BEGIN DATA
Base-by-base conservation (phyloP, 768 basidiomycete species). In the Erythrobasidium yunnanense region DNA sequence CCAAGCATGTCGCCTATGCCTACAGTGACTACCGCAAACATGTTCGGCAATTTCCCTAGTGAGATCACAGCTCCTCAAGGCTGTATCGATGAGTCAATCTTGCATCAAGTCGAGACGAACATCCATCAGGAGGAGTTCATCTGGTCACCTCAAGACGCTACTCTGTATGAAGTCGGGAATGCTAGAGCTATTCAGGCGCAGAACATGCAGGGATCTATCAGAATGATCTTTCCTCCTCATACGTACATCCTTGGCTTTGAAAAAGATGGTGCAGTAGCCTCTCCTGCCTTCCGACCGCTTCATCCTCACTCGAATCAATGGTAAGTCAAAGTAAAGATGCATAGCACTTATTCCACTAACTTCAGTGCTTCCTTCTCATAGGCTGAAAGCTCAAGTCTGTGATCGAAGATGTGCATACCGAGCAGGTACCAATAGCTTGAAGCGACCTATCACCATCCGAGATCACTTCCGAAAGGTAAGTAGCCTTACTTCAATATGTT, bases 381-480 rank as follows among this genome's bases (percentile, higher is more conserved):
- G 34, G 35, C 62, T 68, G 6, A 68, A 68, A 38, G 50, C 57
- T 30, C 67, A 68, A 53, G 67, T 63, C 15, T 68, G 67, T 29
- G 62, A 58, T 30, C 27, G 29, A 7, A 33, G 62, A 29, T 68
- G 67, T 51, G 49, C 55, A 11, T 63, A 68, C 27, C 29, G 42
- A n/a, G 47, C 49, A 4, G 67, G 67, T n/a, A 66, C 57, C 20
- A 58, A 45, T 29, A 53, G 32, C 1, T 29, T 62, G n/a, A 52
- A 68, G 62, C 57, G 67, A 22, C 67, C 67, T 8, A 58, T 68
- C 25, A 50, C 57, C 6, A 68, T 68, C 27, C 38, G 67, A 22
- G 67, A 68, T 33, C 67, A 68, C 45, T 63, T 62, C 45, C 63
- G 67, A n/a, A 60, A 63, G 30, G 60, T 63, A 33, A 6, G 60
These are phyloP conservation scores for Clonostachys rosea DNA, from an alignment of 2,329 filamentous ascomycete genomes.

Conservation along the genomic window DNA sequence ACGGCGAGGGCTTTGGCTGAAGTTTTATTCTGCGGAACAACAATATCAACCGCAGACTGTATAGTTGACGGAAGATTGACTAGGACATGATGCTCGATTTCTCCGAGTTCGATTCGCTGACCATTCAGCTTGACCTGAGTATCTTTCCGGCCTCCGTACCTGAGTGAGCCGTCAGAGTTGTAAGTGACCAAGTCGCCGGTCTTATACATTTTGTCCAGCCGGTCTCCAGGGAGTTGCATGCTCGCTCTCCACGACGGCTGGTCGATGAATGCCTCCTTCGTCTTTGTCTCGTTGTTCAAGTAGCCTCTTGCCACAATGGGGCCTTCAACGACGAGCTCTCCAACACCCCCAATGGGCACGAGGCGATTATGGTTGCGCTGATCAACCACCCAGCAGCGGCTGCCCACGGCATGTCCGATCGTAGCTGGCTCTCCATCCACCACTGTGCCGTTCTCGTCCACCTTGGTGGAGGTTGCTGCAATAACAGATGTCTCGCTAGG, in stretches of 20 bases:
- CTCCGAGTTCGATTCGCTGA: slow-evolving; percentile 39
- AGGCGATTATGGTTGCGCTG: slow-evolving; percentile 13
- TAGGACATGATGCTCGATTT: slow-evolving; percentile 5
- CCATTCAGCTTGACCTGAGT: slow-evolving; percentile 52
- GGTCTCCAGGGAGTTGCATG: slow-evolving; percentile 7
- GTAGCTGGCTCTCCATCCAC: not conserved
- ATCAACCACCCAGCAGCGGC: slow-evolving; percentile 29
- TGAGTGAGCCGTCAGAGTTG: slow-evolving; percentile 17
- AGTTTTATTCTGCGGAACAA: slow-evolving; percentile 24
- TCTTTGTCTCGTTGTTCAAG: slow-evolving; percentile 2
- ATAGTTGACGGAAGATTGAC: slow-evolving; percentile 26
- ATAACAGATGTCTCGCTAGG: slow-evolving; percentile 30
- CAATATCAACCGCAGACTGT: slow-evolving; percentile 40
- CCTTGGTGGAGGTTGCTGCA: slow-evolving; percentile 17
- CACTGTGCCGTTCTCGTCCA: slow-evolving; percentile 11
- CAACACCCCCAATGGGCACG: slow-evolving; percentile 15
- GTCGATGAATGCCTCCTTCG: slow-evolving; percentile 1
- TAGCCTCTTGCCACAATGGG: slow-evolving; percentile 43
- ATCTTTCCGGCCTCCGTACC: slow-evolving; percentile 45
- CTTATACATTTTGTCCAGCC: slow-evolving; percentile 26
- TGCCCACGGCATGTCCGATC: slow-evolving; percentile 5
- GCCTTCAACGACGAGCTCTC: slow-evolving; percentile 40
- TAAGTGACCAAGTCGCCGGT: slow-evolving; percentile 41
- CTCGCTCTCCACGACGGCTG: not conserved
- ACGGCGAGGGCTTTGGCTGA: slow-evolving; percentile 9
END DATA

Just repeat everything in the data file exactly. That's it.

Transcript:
Base-by-base conservation (phyloP, 768 basidiomycete species). In the Erythrobasidium yunnanense region DNA sequence CCAAGCATGTCGCCTATGCCTACAGTGACTACCGCAAACATGTTCGGCAATTTCCCTAGTGAGATCACAGCTCCTCAAGGCTGTATCGATGAGTCAATCTTGCATCAAGTCGAGACGAACATCCATCAGGAGGAGTTCATCTGGTCACCTCAAGACGCTACTCTGTATGAAGTCGGGAATGCTAGAGCTATTCAGGCGCAGAACATGCAGGGATCTATCAGAATGATCTTTCCTCCTCATACGTACATCCTTGGCTTTGAAAAAGATGGTGCAGTAGCCTCTCCTGCCTTCCGACCGCTTCATCCTCACTCGAATCAATGGTAAGTCAAAGTAAAGATGCATAGCACTTATTCCACTAACTTCAGTGCTTCCTTCTCATAGGCTGAAAGCTCAAGTCTGTGATCGAAGATGTGCATACCGAGCAGGTACCAATAGCTTGAAGCGACCTATCACCATCCGAGATCACTTCCGAAAGGTAAGTAGCCTTACTTCAATATGTT, bases 381-480 rank as follows among this genome's bases (percentile, higher is more conserved):
- G 34, G 35, C 62, T 68, G 6, A 68, A 68, A 38, G 50, C 57
- T 30, C 67, A 68, A 53, G 67, T 63, C 15, T 68, G 67, T 29
- G 62, A 58, T 30, C 27, G 29, A 7, A 33, G 62, A 29, T 68
- G 67, T 51, G 49, C 55, A 11, T 63, A 68, C 27, C 29, G 42
- A n/a, G 47, C 49, A 4, G 67, G 67, T n/a, A 66, C 57, C 20
- A 58, A 45, T 29, A 53, G 32, C 1, T 29, T 62, G n/a, A 52
- A 68, G 62, C 57, G 67, A 22, C 67, C 67, T 8, A 58, T 68
- C 25, A 50, C 57, C 6, A 68, T 68, C 27, C 38, G 67, A 22
- G 67, A 68, T 33, C 67, A 68, C 45, T 63, T 62, C 45, C 63
- G 67, A n/a, A 60, A 63, G 30, G 60, T 63, A 33, A 6, G 60
These are phyloP conservation scores for Clonostachys rosea DNA, from an alignment of 2,329 filamentous ascomycete genomes.

Conservation along the genomic window DNA sequence ACGGCGAGGGCTTTGGCTGAAGTTTTATTCTGCGGAACAACAATATCAACCGCAGACTGTATAGTTGACGGAAGATTGACTAGGACATGATGCTCGATTTCTCCGAGTTCGATTCGCTGACCATTCAGCTTGACCTGAGTATCTTTCCGGCCTCCGTACCTGAGTGAGCCGTCAGAGTTGTAAGTGACCAAGTCGCCGGTCTTATACATTTTGTCCAGCCGGTCTCCAGGGAGTTGCATGCTCGCTCTCCACGACGGCTGGTCGATGAATGCCTCCTTCGTCTTTGTCTCGTTGTTCAAGTAGCCTCTTGCCACAATGGGGCCTTCAACGACGAGCTCTCCAACACCCCCAATGGGCACGAGGCGATTATGGTTGCGCTGATCAACCACCCAGCAGCGGCTGCCCACGGCATGTCCGATCGTAGCTGGCTCTCCATCCACCACTGTGCCGTTCTCGTCCACCTTGGTGGAGGTTGCTGCAATAACAGATGTCTCGCTAGG, in stretches of 20 bases:
- CTCCGAGTTCGATTCGCTGA: slow-evolving; percentile 39
- AGGCGATTATGGTTGCGCTG: slow-evolving; percentile 13
- TAGGACATGATGCTCGATTT: slow-evolving; percentile 5
- CCATTCAGCTTGACCTGAGT: slow-evolving; percentile 52
- GGTCTCCAGGGAGTTGCATG: slow-evolving; percentile 7
- GTAGCTGGCTCTCCATCCAC: not conserved
- ATCAACCACCCAGCAGCGGC: slow-evolving; percentile 29
- TGAGTGAGCCGTCAGAGTTG: slow-evolving; percentile 17
- AGTTTTATTCTGCGGAACAA: slow-evolving; percentile 24
- TCTTTGTCTCGTTGTTCAAG: slow-evolving; percentile 2
- ATAGTTGACGGAAGATTGAC: slow-evolving; percentile 26
- ATAACAGATGTCTCGCTAGG: slow-evolving; percentile 30
- CAATATCAACCGCAGACTGT: slow-evolving; percentile 40
- CCTTGGTGGAGGTTGCTGCA: slow-evolving; percentile 17
- CACTGTGCCGTTCTCGTCCA: slow-evolving; percentile 11
- CAACACCCCCAATGGGCACG: slow-evolving; percentile 15
- GTCGATGAATGCCTCCTTCG: slow-evolving; percentile 1
- TAGCCTCTTGCCACAATGGG: slow-evolving; percentile 43
- ATCTTTCCGGCCTCCGTACC: slow-evolving; percentile 45
- CTTATACATTTTGTCCAGCC: slow-evolving; percentile 26
- TGCCCACGGCATGTCCGATC: slow-evolving; percentile 5
- GCCTTCAACGACGAGCTCTC: slow-evolving; percentile 40
- TAAGTGACCAAGTCGCCGGT: slow-evolving; percentile 41
- CTCGCTCTCCACGACGGCTG: not conserved
- ACGGCGAGGGCTTTGGCTGA: slow-evolving; percentile 9